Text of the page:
This is complemented by the Senate Square project (200 block of H Street)--the Abdo Development project which did initiate change, the Loree Grand apartments (200 block of K Street NE)--which took almost 20 years to happen from the very first iteration of the proposed project in the early 1990s, the residential housing unit for college student interns on the 1000 block of 3rd Street NE, and the residential housing that will be built by Louis Dreyfus company on the south side of the 200 block of H Street, across from their Station Place commercial development on 2nd Street NE abutting Union Station.

Plus whatever happens with the Akridge project above the railyard (Burnham Place), not to mention NoMA, which will be close by, and with relatively few night-time amenities, the 6,000 people who will eventually live there will probably be H Street patrons too.

Things will explode when the streetcar is operational in 2013.
DC Streetcar
DC Streetcar in the New Carrollton railyard, waiting for the day it will enter service.
Anyway, the way that H Street is hyped up in the trade these days doesn't really get at this nuance. The people who made these things happen are mostly supplanted in the presentations by the people who are in office or agencies now, and they take the credit for events that they had little if anything to do with.

Anwar was sounding like me, talking about how there is little evaluation of what's worked and what hasn't, capturing the learning, etc.

So I told him about this Transit Cooperative Research Project report I was reading about transit wayfinding systems, Traveler Information Systems and Wayfinding Technologies in Transit Systems: Summary of State-of-the-Practice and State-of-the-Art Applications.

Even if you don't care about that issue, the report is great for the methodology and framework it provides for evaluating new technologies and their implementation.

The framework can be extended as a way to evaluate policies and actions as opposed to technologies.

But the report also makes a key point about the necessity of evaluation and capturing learning:

In addition, an evaluation component should be included in the wayfinding technologies implementation project. The evaluation enables a heightened understanding by the implementing partners how customers (both internal and external) use advanced wayfinding technologies. An evaluation also identifies any associated benefits, which are deemed essential to achieve optimal effectiveness. Lastly, an evaluation is critical for planning for future activities, not only by the implementing partners but for other agencies interested in following the lead of the implementing agencies.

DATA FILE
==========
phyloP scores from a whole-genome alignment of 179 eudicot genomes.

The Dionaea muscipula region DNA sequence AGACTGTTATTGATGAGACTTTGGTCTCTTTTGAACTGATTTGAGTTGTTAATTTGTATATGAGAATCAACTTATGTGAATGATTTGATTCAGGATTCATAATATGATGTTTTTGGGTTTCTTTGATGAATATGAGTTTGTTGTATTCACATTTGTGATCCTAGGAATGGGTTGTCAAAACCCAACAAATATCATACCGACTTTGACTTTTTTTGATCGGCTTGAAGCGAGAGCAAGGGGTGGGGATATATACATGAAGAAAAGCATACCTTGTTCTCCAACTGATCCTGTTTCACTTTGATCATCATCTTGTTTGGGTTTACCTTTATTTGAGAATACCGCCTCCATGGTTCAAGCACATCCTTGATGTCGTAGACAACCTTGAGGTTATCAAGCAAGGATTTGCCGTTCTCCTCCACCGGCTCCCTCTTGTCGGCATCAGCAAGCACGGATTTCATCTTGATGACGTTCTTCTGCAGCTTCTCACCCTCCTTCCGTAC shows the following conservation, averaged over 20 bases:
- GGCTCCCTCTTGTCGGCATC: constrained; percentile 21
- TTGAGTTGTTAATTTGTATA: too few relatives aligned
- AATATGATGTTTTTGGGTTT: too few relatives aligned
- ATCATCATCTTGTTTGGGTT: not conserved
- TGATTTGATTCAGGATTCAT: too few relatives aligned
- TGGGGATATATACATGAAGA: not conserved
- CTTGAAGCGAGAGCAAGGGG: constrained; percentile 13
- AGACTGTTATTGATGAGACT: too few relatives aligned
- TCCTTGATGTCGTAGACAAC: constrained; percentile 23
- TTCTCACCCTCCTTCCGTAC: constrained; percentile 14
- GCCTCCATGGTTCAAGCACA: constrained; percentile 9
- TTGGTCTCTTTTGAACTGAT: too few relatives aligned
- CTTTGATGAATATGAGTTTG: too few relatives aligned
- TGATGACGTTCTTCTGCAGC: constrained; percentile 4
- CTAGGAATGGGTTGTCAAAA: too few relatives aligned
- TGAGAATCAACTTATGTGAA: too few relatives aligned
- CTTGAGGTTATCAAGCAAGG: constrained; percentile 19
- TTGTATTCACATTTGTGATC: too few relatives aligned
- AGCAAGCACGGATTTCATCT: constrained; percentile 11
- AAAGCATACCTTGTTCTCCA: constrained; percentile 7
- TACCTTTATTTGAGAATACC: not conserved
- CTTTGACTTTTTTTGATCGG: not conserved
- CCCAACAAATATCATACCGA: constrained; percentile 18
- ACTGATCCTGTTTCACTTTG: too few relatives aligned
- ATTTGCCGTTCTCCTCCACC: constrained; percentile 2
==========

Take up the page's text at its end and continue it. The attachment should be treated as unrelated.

Too infrequently we don't do that, we just focus on victories and/or the hype, and without capturing, evaluating, processing, and understanding the learning, it takes a lot more time and a lot more money to improve neighborhoods and cities--I was lamenting to Anwar about how I never knew about the Transit and Placemaking report (which needs to be updated) from 1997...

Other key factors that absolutely must be understood if you are trying to apply learnings from one place to another include that pesky issue of strong or weak real estate markets--meaning that things are possible in DC right now that for the most part aren't possible anywhere else in the county.

And the other key factor of the difference between the value capture that results or doesn't result as a result of having a transit line or two in a place or a region vs. having a transit network.

Again, DC has 5 major subway lines, complemented by railroad commuter services. So when you add light rail and streetcars to the network, the reach is extended, the value of the network is extended, making the land proximate to transit stations even more valuable.

This matters because mixed use, while having greater revenue projections, takes more upfront investment, is harder to do, and takes a bit longer for positive economic returns to start showing.

So if the value of transit proximity isn't there, being able to do successful "TOD"--transit oriented development--is pretty remote.

That's the difference between places like DC and Baltimore: DC strong market, transit network; Baltimore weak market, a couple disconnected and truncated transit lines, or even the addition of a transit line to Minneapolis (and now St. Paul): comparatively strong market; versus the creation of a light rail on Woodward Avenue in Detroit and Oakland County, Michigan: Detroit: really really really really really really really really weak market.